Tuesday, December 11, 2018 | ePaper

Gandhi’s spiritual authority Tarapada Acharjee

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In a world where the rulers of nations are relying more and more upon brute force and the nations trusting their lives and hopes to systems which represent the very denial of law and brotherhood, Mr Gandhi stands out as an isolated and most impressive figure. He is a ruler obeyed by millions, not because they fear him but because they love him; not as the master of wealth and secret police and machine-guns, but as holding that spiritual authority which, when it once dares to assert itself, seems to reduce almost to impotence the values of the material world. I say “seems”: for against purely material force, untinged by conscience or pity, it would be helpless. It only wins its battles because of its secret appeal to the spiritual element in its enemy, that humane element from which man, in his utmost effort to be brutal, cannot quite shake himself free.
“A battle of the unaided human soul against overwhelming material force; and it ends by the units of material force gradually deserting their own banners and coming round to the side of the soul!”
We cannot, of course, assume that a spiritual authority is always right in its guidance. Its claims and professions can seldom be proved or disproved. It is directed by human beings, who are subject to ordinary human frailties and as liable as other autocrats to be corrupted by power.
But among spiritual rulers, as among rulers in general, Mr Gandhi stands out as almost unique. In the first place, he utters no dogma, no command, only an appeal; he calls to our spirits; he shows what he holds to be the truth, but does not exclude or condemn those who seek the light in some other way.
In the second place, he is unique in his manner of fighting, as was shown best in his fifteen years’ struggle for the rights of Indians in South Africa. He and his followers were repeatedly imprisoned, herded with criminals, treated as sub-human creatures, yet whenever the Government which oppressed him were weak or in trouble, instead of pressing his advantage be turned and helped them. When they were involved in a dangerous war, he organized a special corps of Indian stretcher-bearers to help them; when, in the midst of a non-violent strike by his Indian followers, the Government was suddenly threatened by a revolutionary railway strike, he immediately gave orders for his people to resume work until his opponents should be safe again. No wonder that he won the day. No genuinely human enemy could hold out against that method of fighting.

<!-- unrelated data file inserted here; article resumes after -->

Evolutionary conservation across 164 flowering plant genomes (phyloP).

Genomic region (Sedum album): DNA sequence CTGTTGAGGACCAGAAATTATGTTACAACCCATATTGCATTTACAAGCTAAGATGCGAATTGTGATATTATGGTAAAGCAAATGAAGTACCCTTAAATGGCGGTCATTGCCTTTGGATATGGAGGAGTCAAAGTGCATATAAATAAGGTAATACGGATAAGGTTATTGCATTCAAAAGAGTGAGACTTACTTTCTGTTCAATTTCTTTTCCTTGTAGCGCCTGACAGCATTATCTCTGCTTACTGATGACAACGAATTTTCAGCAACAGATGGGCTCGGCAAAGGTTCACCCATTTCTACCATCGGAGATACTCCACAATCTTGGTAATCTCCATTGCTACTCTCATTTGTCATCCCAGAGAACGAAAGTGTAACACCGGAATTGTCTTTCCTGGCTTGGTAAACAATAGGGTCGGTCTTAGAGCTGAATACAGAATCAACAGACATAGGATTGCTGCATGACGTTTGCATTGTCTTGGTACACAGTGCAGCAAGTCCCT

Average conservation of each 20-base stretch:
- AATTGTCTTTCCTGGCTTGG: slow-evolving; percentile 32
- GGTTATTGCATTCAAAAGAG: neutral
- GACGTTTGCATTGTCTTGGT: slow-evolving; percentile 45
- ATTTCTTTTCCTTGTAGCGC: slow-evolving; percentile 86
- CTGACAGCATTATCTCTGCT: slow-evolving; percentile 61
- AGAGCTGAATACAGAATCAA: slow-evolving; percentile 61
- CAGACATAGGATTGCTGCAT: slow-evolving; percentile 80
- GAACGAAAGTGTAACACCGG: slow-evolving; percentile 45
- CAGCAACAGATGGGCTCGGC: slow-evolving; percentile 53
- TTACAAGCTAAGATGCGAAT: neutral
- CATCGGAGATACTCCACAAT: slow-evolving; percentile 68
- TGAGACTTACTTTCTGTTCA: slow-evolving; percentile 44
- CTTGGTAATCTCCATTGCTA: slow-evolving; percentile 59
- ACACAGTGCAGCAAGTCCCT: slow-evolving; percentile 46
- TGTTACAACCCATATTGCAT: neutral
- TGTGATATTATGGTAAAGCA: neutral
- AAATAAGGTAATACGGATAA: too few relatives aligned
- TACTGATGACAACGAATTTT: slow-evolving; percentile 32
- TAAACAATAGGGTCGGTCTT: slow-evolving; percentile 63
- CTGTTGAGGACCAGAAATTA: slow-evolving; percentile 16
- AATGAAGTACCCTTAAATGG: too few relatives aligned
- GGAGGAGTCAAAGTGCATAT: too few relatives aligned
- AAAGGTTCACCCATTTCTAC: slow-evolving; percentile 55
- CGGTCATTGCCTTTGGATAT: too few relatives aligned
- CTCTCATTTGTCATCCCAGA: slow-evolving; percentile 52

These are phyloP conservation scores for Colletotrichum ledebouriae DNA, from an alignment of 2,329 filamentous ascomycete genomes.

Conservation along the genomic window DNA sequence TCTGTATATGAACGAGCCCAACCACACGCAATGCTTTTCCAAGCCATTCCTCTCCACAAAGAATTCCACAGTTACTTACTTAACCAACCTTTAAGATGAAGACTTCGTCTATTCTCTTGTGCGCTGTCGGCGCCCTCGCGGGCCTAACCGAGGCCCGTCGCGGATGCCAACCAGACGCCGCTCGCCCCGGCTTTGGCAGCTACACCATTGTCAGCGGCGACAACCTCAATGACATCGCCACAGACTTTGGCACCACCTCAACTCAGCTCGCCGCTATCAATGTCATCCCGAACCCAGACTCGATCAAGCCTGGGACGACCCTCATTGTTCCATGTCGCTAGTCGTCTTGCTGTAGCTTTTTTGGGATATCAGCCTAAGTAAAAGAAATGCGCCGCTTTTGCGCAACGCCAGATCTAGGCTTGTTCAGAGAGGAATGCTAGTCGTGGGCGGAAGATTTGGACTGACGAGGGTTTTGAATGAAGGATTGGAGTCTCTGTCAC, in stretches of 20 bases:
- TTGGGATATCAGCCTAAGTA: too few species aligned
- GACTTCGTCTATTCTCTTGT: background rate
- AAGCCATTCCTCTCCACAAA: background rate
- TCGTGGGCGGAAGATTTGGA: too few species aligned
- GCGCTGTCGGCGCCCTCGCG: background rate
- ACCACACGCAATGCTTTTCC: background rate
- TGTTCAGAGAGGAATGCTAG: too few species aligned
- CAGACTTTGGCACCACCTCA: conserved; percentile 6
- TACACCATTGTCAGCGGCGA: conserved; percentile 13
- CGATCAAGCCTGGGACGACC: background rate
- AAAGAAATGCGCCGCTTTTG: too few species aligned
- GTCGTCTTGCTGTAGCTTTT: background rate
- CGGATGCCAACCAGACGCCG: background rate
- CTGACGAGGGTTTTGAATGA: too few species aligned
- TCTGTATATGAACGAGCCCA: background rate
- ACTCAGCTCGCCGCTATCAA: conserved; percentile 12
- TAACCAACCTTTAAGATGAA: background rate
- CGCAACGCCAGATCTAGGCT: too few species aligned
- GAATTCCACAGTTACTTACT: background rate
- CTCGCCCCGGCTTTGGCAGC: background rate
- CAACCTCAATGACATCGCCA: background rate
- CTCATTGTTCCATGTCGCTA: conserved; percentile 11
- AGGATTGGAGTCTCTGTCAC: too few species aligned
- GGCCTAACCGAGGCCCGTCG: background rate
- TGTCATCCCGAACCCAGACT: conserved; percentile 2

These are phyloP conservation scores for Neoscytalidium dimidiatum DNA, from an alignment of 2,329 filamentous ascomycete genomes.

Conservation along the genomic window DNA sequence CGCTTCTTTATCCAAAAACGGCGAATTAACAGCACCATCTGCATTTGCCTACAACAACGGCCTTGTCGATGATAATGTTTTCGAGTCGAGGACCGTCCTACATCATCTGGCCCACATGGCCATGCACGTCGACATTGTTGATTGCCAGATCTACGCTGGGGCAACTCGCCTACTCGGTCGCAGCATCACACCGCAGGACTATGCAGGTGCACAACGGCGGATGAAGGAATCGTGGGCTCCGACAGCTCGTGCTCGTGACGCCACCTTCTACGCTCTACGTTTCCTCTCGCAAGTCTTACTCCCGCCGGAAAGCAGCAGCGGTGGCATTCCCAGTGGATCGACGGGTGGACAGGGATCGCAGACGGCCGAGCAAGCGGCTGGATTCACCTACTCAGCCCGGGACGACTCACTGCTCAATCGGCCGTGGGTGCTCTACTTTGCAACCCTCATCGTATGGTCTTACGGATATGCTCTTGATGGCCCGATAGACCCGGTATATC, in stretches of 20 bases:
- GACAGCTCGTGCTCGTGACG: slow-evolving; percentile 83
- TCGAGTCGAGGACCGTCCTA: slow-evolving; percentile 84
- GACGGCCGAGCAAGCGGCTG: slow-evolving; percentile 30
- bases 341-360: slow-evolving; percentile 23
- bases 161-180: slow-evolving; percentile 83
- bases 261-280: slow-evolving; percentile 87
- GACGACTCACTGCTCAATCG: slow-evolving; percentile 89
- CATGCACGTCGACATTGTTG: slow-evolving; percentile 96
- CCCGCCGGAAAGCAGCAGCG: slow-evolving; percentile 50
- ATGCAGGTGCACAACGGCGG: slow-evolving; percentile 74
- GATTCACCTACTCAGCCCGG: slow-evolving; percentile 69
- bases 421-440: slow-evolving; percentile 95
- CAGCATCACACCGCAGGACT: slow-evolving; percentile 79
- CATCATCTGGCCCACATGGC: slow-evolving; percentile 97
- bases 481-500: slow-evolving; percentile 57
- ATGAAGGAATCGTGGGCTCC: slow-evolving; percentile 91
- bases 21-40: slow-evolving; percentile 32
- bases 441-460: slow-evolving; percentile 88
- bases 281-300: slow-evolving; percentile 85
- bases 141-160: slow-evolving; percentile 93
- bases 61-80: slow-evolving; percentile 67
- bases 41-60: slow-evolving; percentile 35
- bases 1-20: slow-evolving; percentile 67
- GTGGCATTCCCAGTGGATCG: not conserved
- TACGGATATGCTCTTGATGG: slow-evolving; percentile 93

Thirdly, perhaps the hardest point of all for a leader who is worshipped and idealized by immense multitudes, he never claims to be infallible. I see that at this moment he is calling a pause in his ‘non-co-operation’ campaign, in order that he, as well as his opponents, may wait and think.
The spiritual authority of one unarmed man over great multitudes is in itself wonderful, but when that man not only abjures violence and helps his enemies in their need, but also recognizes his own human fallibility, he claims unanswerably the admiration of the whole world. From a distant country, from a quiet alien civilization, with different views from his on many practical questions, out of the careworn and striving movements of thought in Europe, where the human conscience and intellect seem for the moment to stand helpless under the bludgeons of ignorance and brute force, I gladly give this great man the title his disciples claim for him and hail with reverence ‘Mahatma Gandhi.’

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